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Diary of Catherine D. Edmondston, March 21, 1865


Diary of Catherine D. Edmondston, March 21, 1865


Catherin Edmondston, a prominent North Carolinian who was 41-years-old when Union general William Sherman and his men marched through North Carolina in 1865, wrote the account from her home in Halifax County, North Carolina on March 21, 1865. Edmondston discussed, in this particular writing, the movement of Sherman and his men on their way to Goldsboro, with a discussion of a battle at Averasboro. Although worried about Sherman, and what his men would do, as they were “murderous scoundrels,” Edmondston’s belief in the Confederacy was not shaken. Edmondston had complete faith that Confederate General Joseph Johnston would defeat Sherman and victory would belong to the Confederacy. Even with the threat of Sherman and his army looming near, Edmondston’s faith in the Confederacy was not altered. In a sense, the fear that Sherman created, caused some women in the South like Edmondston, to reiterate he support for the Confederacy and a need for victory. The main photo is of Hascosea, the plantation property of Edmondston in Halifax, North Carolina.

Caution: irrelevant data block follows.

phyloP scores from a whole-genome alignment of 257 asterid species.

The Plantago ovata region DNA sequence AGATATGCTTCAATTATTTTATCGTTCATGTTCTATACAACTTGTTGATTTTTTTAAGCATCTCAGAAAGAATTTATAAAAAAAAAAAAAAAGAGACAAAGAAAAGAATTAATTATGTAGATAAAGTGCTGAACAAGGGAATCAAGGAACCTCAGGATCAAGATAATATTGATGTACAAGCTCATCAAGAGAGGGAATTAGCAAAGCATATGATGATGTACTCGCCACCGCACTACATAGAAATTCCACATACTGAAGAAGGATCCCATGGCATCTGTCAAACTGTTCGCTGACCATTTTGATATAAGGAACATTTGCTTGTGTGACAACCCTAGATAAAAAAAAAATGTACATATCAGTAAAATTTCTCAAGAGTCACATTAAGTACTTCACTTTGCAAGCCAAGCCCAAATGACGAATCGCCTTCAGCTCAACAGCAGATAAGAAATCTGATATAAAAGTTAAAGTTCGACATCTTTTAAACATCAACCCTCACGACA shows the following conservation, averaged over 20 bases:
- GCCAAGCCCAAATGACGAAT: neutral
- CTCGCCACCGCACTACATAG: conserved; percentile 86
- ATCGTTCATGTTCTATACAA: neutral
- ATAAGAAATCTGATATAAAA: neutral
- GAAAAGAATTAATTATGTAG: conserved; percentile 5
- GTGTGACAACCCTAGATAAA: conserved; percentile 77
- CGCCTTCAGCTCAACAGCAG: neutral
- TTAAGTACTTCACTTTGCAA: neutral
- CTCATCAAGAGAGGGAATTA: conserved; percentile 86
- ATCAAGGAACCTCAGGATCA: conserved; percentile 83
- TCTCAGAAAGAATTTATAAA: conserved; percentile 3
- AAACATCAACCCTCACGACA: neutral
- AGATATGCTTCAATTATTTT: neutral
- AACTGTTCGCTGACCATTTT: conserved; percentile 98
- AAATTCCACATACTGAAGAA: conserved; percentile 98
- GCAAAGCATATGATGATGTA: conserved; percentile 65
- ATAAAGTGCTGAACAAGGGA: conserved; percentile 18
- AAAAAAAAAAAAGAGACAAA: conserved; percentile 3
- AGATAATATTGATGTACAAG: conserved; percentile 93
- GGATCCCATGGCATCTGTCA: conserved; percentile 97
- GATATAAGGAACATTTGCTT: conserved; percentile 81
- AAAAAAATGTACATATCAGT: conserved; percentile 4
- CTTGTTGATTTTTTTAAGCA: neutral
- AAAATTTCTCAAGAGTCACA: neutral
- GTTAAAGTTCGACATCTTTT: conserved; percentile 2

Catherine D. Edmondston


Diary of Catherine D. Edmondston, March 21, 1865, Journal of a Secesh Lady: The Diary of Catherine Ann Devereux Edmondston, eds. Beth Crabtree and James Patton (Raleigh, North Carolina: Division of Archives and History , 1979), 681-682.






Halifax County, North Carolina

Original Format



Brother writes from Raleigh that Sherman effected a junction with Schofield at Elizabethtown in Bladen county, that on Friday there was a sharp fight a Black River (which divides Sampson from Cumberland) without decisive result. He is most despondent as to the result, says Johnston can only with the force he has delay Sherman, that in a few days Raleigh will be occupied! He will be forced to leave as otherwise he would be a prisoner in the hands of the enemy, but his family will remain & run the risk of the treatment they will receive from these murderous scoundrels. I hope for better things. Johnston will defeat Sherman, perhaps kill him or shoot off his other leg & compel him to retreat& we will be saved the miseries of having our whole country overrun by these bloodthirsty harpies. Johnston I am confident will be victorious, yet nevertheless, we live in a state of anxious excitement pitiable to witness.


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Catherine D. Edmondston, Diary of Catherine D. Edmondston, March 21, 1865, Civil War Era NC, accessed July 14, 2024,